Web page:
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EU’s new green chief vows not to weaken climate ambition

Maros Sefcovic, Vice President for Interinstitutional Relations and Foresight of the European Commission, attends the press meeting after the informal meeting of the General Affairs Council at Arlanda Xpo in Stockholm, Sweden June 22, 2023. TT News Agency/Pontus Lundahl via REUTERS/File photo

The European Union will not dilute its efforts to fight climate change, but needs to improve communication with industries worried about the cost of CO2-cutting policies, the European Commission’s new green policy chief said on Tuesday (29 August).

The EU has faced pushback on green policies from some member countries and EU lawmaker groups in recent months. Poland is taking Brussels to court over climate policies Warsaw says would worsen social inequality, while centre-right EU lawmakers have campaigned to kill off a new EU law to protect nature.

“We are not going to dilute our ambition,” European Commission Executive Vice-President Maroš Šefčovič said in a joint media interview on Tuesday in Brussels.

“What I believe is that we need to improve our communication and to be able to come faster, earlier and be more precise in our reactions to some of the natural worries which are there in some sectors.”

Šefčovič suggested the EU could arrange talks between companies generating clean power, and industries that need to purchase increasing volumes of low-carbon energy. A similar effort could be made to connect steel and cement producers with companies that plan to produce low-carbon hydrogen, a fuel heavy industries are betting on to cut CO2.

Brussels should also meet clean energy industries to discuss how to make it easier to access finance, said Šefčovič, who has run other EU schemes with industries to develop battery supply chains and jointly buy gas.

The United States’ massive clean energy subsidy push has stoked concerns that investors could be tempted away from Europe and highlighted some industries’ complaints that, while the EU offers various clean tech subsidies, the process to access them is long and complex.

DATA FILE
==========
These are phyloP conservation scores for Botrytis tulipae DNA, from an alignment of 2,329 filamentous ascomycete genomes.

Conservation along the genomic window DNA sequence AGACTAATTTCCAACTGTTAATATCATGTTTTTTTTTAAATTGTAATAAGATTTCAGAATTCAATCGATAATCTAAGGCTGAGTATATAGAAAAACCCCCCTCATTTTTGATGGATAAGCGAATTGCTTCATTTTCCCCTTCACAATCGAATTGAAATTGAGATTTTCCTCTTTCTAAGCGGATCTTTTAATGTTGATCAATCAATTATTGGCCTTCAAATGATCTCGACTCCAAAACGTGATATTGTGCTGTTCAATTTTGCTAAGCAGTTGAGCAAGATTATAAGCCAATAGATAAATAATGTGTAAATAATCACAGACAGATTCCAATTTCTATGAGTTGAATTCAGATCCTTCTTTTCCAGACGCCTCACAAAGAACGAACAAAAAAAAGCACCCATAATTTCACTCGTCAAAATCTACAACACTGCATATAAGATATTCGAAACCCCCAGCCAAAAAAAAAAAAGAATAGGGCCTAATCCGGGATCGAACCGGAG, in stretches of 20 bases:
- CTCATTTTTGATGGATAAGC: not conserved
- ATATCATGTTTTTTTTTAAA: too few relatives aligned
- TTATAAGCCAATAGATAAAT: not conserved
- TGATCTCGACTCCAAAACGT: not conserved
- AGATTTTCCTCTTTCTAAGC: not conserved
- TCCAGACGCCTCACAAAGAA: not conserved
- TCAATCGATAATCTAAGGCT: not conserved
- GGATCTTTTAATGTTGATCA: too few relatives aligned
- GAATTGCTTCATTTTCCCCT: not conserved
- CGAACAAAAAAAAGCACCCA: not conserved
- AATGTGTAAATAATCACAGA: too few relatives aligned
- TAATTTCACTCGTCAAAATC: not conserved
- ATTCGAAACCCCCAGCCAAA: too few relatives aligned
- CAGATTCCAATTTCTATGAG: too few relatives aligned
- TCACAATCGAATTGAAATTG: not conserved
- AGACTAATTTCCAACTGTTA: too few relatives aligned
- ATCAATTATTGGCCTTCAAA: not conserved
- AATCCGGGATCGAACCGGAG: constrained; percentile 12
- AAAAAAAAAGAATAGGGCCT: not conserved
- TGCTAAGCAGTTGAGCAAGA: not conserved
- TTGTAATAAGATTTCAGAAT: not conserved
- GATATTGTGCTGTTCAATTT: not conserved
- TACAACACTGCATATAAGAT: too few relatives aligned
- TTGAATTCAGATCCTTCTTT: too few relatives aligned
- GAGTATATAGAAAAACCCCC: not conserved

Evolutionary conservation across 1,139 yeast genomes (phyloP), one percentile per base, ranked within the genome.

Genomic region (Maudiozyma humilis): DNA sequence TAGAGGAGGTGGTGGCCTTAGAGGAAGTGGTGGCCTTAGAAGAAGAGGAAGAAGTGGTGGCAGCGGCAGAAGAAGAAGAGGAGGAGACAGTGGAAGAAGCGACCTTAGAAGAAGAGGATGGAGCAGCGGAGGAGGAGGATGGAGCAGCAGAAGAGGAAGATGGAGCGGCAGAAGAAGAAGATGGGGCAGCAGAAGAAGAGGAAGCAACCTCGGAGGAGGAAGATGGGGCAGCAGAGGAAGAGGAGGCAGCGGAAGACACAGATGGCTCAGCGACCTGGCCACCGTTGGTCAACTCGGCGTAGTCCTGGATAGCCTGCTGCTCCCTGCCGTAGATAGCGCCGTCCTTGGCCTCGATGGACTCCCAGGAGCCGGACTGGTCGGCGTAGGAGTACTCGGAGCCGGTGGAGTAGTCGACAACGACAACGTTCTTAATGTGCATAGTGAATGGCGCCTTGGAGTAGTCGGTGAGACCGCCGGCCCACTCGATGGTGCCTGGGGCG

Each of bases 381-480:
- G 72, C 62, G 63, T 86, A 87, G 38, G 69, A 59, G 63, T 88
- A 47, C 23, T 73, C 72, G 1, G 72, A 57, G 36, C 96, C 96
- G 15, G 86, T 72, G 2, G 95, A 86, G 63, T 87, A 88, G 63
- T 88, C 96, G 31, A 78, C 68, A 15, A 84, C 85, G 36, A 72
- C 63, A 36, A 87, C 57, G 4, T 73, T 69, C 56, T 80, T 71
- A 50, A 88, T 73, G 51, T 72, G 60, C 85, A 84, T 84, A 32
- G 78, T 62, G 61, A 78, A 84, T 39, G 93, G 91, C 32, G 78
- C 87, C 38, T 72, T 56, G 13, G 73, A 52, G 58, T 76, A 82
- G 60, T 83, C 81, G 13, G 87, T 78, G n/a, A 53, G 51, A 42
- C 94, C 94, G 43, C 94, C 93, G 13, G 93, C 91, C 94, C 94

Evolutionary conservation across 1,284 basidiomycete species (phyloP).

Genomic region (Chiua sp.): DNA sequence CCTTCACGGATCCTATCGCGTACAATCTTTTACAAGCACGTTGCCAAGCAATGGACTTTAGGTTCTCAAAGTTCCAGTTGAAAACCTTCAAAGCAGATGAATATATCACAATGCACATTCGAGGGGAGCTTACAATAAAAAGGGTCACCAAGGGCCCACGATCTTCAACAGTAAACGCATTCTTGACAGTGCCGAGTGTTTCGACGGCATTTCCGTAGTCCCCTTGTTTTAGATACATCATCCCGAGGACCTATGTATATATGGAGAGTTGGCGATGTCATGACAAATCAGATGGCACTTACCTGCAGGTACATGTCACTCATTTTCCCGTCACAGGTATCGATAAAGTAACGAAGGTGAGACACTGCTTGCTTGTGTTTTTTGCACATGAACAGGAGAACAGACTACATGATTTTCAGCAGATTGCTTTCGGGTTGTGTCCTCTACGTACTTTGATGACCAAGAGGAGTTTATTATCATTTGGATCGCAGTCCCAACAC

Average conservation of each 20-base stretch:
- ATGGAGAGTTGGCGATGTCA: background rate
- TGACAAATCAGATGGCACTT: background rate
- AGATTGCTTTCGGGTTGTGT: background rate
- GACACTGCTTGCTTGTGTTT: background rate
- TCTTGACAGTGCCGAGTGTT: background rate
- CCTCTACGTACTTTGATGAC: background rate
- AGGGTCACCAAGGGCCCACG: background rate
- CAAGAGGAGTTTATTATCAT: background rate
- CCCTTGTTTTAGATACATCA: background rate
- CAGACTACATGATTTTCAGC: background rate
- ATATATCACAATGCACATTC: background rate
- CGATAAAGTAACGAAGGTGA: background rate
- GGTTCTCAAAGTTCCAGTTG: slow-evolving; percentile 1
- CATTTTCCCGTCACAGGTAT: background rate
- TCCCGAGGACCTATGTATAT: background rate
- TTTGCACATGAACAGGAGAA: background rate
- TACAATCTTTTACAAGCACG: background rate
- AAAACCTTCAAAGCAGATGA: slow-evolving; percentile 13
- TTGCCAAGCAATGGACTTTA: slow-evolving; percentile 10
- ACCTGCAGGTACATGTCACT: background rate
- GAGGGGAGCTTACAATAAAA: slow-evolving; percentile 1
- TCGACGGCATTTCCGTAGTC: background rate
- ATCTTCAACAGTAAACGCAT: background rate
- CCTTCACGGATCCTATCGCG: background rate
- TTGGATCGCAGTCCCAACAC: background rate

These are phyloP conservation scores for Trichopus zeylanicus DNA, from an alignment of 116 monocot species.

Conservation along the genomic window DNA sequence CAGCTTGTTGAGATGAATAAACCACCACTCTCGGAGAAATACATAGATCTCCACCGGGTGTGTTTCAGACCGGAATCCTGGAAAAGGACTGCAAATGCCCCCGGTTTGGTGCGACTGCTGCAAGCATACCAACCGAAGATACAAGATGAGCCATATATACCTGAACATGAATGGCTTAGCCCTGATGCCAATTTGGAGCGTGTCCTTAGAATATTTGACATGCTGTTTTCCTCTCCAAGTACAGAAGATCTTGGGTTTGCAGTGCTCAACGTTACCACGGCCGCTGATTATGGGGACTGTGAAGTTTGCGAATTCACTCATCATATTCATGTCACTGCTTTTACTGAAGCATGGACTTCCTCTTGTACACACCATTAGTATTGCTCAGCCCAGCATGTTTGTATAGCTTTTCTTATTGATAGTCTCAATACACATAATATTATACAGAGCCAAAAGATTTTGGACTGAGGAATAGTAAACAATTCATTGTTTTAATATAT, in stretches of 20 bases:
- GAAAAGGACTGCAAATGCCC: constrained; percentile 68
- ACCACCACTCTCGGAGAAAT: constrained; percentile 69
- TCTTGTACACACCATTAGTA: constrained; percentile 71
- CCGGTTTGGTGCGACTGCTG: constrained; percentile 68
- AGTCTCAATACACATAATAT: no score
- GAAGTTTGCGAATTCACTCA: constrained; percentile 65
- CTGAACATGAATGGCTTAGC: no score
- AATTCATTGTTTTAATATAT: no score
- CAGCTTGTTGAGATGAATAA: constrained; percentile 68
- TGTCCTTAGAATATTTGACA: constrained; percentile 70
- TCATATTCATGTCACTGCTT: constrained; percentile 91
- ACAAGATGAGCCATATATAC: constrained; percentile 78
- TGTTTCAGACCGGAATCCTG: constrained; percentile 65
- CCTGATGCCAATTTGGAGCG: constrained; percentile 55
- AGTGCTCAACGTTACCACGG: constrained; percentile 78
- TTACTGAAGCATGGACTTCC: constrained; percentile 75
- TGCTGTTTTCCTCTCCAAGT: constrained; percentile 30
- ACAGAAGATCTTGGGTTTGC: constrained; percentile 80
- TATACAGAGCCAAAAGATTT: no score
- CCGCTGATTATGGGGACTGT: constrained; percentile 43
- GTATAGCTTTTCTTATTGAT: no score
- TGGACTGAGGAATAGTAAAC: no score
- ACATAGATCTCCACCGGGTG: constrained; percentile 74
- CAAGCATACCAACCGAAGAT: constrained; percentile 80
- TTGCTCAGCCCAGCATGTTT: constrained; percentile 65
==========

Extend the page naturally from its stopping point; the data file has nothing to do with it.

A letter from industry group Hydrogen Europe to Šefčovič, dated Tuesday and seen by Reuters, urged him to address these concerns. “Plenty of European companies in the clean tech and especially in the hydrogen sector have already pointed out that they are very attracted by the US measures,” the letter said.

Šefčovič took over the overall coordination of EU climate and environmental policies last week, when his predecessor Frans Timmermans stepped down to run in the Dutch elections.

The change of guard comes at the end of a European summer of record-breaking wildfires, deadly heatwaves and flooding – which Šefčovič called “ominous signals” about the consequences that will follow if countries fail to address climate change.

The EU is also appointing a new Dutch Commissioner, who is expected to directly manage EU climate change policies and be the 27-country bloc’s negotiator at UN climate talks in November.

Commission President Ursula von der Leyen on Wednesday appointed Wopke Hoekstra, the Dutch government’s nominee and outgoing Foreign Minister, to fill the EU role. If confirmed by the European Parliament, the Dutchman will work under the “guidance” of Šefčovič, von der Leyen said.